Even so, it’s worth noting that a 2016 study published in the Harvard Business Review found that people using this method paid off credit card debt faster than those using other methods, for the simple reason that it’s typically easier to stay motivated when you see progress in your pursuits.
How it works: Make a list or spreadsheet of your debts (list the debt with the smallest principal balance first) along with the minimum payment amount for each of them. While making the monthly minimum payments on all debts, the strategy has you start throwing as much extra money as you can afford to spare towards the smallest of your debts.
Once you have paid this portion of your debt off, you take the minimum payment you were paying on that debt and reallocate it to the minimum payment of your next-smallest debt (there’s the snowball). The idea is that by paying off your smallest debt and increasing the amount you’re able to put towards your next smallest debt, you’ll be able to keep your momentum going and continue repeating the process until you are debt-free.
The debt avalanche method
This next method is also known as the “ladder” or “debt-stacking” method. Unlike the snowball method, which is structured around behavior and motivation, the avalanche method is about streamlining your debt repayment so that you can save the most money on interest.
The avalanche strategy can sometimes require more discipline, and the initial results may sometimes seem a bit less tangible. Even so, keeping track of how much you are saving in interest can be a great motivator for many people dealing with debt.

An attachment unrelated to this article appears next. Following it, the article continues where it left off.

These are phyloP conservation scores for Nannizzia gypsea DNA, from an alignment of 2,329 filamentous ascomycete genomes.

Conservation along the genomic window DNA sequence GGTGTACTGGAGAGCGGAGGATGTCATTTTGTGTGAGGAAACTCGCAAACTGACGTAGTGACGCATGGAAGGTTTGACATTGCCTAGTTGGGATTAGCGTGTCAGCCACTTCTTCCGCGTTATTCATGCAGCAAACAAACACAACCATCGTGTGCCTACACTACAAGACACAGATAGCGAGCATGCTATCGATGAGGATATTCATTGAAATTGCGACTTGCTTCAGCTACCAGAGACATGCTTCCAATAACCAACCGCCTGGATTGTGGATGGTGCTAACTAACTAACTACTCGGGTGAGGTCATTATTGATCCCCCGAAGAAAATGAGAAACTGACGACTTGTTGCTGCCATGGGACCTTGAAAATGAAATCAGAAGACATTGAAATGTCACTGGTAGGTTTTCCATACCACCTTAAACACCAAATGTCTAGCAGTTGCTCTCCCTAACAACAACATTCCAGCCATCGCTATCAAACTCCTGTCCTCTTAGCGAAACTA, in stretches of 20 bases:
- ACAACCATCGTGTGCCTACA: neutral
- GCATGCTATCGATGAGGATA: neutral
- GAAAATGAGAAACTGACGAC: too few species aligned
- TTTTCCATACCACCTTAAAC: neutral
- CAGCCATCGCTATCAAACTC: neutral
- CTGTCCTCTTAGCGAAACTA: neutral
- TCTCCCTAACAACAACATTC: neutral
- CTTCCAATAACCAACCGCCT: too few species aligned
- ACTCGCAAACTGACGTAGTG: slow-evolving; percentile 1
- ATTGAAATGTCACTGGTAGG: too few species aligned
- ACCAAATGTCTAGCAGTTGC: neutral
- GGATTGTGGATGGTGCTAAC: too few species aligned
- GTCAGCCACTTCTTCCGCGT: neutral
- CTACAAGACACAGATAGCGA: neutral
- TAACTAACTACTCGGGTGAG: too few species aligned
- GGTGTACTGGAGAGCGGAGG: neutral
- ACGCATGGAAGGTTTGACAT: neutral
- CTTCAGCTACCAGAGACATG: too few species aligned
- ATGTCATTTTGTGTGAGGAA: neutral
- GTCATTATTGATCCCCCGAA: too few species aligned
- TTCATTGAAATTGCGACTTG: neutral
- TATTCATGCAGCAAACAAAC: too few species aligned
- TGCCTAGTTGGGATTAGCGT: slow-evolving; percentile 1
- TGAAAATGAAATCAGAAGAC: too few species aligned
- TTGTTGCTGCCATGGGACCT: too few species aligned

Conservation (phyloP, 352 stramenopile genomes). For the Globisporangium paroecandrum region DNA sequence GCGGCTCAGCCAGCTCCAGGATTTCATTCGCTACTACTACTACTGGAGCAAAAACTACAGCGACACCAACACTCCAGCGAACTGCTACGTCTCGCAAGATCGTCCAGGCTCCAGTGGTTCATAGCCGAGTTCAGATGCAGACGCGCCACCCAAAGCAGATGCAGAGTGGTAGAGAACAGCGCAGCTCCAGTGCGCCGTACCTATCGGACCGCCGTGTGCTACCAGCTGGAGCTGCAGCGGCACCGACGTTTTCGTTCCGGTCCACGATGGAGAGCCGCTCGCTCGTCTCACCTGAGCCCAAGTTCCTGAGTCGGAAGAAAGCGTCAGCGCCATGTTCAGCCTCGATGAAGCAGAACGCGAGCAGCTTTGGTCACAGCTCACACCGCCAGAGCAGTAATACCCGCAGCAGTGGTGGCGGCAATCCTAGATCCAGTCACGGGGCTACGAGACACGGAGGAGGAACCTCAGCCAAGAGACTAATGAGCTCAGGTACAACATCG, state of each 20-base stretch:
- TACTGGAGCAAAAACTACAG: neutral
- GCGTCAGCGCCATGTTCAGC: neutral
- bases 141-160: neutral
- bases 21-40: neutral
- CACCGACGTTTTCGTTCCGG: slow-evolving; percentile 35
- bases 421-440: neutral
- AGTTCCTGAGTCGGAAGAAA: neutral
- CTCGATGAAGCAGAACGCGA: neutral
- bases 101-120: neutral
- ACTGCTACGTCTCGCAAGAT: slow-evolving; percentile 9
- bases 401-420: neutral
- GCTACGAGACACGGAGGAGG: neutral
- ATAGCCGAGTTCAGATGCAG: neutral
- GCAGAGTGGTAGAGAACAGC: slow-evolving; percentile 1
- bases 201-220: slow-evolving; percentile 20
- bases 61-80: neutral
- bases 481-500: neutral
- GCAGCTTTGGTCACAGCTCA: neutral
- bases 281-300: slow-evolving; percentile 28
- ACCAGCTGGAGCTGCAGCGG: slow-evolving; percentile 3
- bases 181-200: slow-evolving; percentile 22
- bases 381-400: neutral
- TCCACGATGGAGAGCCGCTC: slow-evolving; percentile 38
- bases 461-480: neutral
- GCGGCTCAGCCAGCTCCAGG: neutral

How it works: Make a list of all your debts by order of interest rate, from the highest percentage to the lowest. While continuing to make all your minimum monthly payments on your existing debts, the avalanche method suggests that you also “attack” the highest interest rate loan with as many extra payments as you can. In other words, send an avalanche of extra money towards the debt that’s costing you the most.
For extra motivation, you can use an extra payment loan calculator to keep track of how much you’re saving in interest.
The debt snowflake method
Taking the snow metaphor even further, the “snowflake” method can be used on its own or in conjunction with another method, such as the snowball or avalanche. The snowflake method involves finding extra income on top of your usual income to help pay down your debt faster.